At last, Ireland is to have a film industry of its own! This morning, the Irish International Film Agency gave a trade show at the Capitol Cinema of The Luck of the Irish, the first of a series of Irish films to be produced by Donovan Pedelty, who is Paramount’s representative for Great Britain and Ireland. At the end of the trade show, the following telegramme was received from Donovan Pedelty in London.
PLEASE TELL THE AUDIENCE THAT THIS IS NOT AN ORDINARY TRADE SHOW STOP IT IS AN INAUGURATION CEREMONY STOP BY THIS TIME NEXT YEAR THERE WILL BE IN OPERATION A CONTINUOUSLY ACTIVE IRISH FILM INDUSTRY EMBRACING EVERY ASPECT OF ISLAND STOP THIS IS THE START OF IT STOP WE ARE THE PIONEERS AND THIS MORNINGS AUDIENCE ARE ITS GODFATHERS AND ITS GODMOTHERS IN ITS BAPTISM STOP I AM DRINKING A TOAST IN LONDON TO THE CHRISTENING OF A NEW ERA IN IRISH ART OF WHICH I AM PROUD TO SHARE PARENTAGE WITH YOU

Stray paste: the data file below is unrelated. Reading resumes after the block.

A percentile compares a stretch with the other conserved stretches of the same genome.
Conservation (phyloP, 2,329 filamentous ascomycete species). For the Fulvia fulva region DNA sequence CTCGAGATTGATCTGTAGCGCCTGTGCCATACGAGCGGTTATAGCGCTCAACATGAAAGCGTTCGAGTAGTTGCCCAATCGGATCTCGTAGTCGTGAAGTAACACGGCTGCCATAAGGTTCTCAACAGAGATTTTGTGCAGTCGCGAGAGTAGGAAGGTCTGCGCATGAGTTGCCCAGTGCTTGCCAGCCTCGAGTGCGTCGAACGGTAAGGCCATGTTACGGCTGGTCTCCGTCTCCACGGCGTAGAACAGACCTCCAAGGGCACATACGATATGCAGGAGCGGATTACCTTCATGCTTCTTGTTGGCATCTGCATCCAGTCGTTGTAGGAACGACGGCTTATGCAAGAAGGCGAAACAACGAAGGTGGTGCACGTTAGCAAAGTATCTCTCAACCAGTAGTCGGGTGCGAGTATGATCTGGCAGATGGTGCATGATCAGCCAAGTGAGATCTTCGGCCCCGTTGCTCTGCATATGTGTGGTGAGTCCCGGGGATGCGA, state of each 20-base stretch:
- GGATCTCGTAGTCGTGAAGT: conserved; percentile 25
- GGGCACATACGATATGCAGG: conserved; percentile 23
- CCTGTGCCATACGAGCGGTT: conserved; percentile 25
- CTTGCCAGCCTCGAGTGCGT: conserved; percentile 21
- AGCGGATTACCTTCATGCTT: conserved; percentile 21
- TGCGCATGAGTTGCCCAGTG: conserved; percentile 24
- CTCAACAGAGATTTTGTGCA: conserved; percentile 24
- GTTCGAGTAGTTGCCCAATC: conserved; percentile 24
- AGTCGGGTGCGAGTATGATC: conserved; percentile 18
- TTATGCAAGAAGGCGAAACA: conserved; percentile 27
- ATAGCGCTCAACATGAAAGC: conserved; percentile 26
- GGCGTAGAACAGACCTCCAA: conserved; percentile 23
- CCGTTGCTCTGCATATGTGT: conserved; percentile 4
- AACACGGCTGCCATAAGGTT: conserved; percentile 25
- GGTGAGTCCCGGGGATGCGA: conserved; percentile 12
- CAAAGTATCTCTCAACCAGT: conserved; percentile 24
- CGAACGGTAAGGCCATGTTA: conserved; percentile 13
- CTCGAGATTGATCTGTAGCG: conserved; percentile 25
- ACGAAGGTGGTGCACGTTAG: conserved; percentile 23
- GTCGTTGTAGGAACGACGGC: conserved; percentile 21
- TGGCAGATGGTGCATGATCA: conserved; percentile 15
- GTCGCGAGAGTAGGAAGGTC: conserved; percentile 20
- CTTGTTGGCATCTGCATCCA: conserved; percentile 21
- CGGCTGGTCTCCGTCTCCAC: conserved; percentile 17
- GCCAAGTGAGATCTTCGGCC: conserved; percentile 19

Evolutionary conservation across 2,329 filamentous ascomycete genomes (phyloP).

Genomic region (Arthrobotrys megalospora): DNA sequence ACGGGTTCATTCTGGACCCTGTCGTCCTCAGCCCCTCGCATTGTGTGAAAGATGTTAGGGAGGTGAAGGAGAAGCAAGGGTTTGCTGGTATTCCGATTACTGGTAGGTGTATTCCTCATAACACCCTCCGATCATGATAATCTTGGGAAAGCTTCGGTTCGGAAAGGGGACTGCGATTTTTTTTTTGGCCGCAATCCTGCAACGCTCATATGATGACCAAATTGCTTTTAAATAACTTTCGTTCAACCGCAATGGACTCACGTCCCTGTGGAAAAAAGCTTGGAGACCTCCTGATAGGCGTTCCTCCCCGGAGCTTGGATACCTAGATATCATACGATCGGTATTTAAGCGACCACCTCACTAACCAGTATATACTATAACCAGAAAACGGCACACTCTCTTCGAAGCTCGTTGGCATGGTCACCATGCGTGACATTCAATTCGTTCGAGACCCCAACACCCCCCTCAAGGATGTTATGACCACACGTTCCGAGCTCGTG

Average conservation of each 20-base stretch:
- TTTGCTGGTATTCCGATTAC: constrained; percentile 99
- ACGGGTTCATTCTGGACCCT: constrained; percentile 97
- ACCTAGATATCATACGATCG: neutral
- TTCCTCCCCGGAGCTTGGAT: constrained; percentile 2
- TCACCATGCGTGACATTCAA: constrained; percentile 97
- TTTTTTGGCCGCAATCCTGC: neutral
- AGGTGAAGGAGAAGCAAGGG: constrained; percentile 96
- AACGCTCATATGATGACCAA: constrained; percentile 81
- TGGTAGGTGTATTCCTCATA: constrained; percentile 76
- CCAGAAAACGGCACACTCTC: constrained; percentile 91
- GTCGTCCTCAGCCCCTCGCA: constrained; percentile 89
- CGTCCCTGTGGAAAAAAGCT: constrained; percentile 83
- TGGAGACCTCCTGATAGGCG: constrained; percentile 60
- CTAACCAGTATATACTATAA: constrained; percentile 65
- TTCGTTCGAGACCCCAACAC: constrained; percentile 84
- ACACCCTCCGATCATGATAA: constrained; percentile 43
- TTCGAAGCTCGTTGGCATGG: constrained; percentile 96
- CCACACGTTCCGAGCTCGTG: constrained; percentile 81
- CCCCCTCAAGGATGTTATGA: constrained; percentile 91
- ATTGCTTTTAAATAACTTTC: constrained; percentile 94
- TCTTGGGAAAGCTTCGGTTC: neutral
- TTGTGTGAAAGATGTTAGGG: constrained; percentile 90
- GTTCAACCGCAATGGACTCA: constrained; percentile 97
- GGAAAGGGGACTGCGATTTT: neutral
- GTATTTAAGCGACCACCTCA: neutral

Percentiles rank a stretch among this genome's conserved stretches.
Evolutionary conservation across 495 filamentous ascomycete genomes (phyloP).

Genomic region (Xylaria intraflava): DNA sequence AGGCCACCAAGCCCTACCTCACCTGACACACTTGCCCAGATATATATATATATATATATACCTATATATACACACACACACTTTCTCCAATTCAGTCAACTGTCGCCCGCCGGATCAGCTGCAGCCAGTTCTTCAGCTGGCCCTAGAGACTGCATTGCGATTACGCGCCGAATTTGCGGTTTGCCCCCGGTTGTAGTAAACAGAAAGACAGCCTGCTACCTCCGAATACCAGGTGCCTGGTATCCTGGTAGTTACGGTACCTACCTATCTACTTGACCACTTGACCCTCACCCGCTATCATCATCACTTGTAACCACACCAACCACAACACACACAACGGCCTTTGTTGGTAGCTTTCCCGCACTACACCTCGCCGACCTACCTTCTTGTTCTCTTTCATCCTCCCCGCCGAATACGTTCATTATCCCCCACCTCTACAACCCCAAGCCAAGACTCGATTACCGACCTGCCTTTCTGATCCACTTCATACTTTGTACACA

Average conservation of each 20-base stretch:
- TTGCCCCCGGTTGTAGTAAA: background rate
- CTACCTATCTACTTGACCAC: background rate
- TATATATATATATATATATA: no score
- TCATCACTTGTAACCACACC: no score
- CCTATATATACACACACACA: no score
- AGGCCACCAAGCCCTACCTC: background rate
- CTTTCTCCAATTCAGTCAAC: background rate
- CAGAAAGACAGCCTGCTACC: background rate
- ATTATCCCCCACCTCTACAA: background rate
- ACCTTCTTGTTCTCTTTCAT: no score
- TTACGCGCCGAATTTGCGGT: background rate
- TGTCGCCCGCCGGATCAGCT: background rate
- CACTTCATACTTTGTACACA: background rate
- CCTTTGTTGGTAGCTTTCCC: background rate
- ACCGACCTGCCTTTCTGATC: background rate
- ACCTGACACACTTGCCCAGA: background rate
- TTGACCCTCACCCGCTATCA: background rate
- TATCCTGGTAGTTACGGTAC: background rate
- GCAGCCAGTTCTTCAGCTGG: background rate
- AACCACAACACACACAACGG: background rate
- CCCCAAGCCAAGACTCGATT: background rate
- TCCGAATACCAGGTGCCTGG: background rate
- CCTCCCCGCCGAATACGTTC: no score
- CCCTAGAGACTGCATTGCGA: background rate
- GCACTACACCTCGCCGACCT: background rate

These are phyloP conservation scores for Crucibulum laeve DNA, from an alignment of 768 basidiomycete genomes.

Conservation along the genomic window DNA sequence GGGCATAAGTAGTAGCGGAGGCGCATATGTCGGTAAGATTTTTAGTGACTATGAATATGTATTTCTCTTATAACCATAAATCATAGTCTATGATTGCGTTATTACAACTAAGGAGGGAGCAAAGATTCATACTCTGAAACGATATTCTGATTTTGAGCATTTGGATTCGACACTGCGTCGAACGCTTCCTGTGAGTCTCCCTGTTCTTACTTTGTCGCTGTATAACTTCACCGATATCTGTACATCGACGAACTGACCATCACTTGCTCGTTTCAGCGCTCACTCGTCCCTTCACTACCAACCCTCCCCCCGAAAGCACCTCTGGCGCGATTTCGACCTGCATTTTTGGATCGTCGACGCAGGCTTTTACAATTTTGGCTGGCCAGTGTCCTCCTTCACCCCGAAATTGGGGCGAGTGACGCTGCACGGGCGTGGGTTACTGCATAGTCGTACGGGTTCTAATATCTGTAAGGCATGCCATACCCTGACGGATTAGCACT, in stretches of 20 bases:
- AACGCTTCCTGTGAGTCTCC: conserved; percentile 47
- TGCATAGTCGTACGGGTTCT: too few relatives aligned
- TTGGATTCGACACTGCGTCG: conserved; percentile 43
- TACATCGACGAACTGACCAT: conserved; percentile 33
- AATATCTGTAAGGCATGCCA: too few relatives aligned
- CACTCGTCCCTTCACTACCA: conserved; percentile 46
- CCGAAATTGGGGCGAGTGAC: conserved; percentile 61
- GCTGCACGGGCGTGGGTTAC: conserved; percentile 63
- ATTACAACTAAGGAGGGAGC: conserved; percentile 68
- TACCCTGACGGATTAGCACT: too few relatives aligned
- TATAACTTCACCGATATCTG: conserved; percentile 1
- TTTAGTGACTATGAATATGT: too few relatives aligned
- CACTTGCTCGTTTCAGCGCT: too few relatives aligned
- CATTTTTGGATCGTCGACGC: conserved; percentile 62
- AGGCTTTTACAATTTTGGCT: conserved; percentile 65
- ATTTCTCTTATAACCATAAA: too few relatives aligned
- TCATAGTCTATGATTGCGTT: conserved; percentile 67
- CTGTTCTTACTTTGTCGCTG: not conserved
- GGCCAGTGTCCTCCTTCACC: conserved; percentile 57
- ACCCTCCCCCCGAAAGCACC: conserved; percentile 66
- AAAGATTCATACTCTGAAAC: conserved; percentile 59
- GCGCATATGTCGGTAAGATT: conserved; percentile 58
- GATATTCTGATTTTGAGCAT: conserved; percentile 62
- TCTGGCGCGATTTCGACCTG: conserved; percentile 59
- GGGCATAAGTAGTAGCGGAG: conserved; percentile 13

The Luck of the Irish was an Ulster comedy, featuring Richard Hayward, Nan Cullen, Niall McGinnis and Kay Walsh. According to the critics:
The film had no traces of stage Irishism, the humour being essentially Irish, and when it is shown in Saorstat [Irish republican] cinemas it will become a big surprise to many, south of the Boyne, to find how closely akin we are in our mental outlook to those of the six counties.
Despite this auspicious beginning, the attempt to establish an Irish film industry went nowhere. Twenty-two years later, Louis Elliman, who had invested modestly in some of the early Irish productions, tried to realize the dream of Irish film production by establishing the Ardmore Film Studios on 35 acres in Bray, Co. Wicklow, in partnership with Emmett Dalton and Ernest Blythe.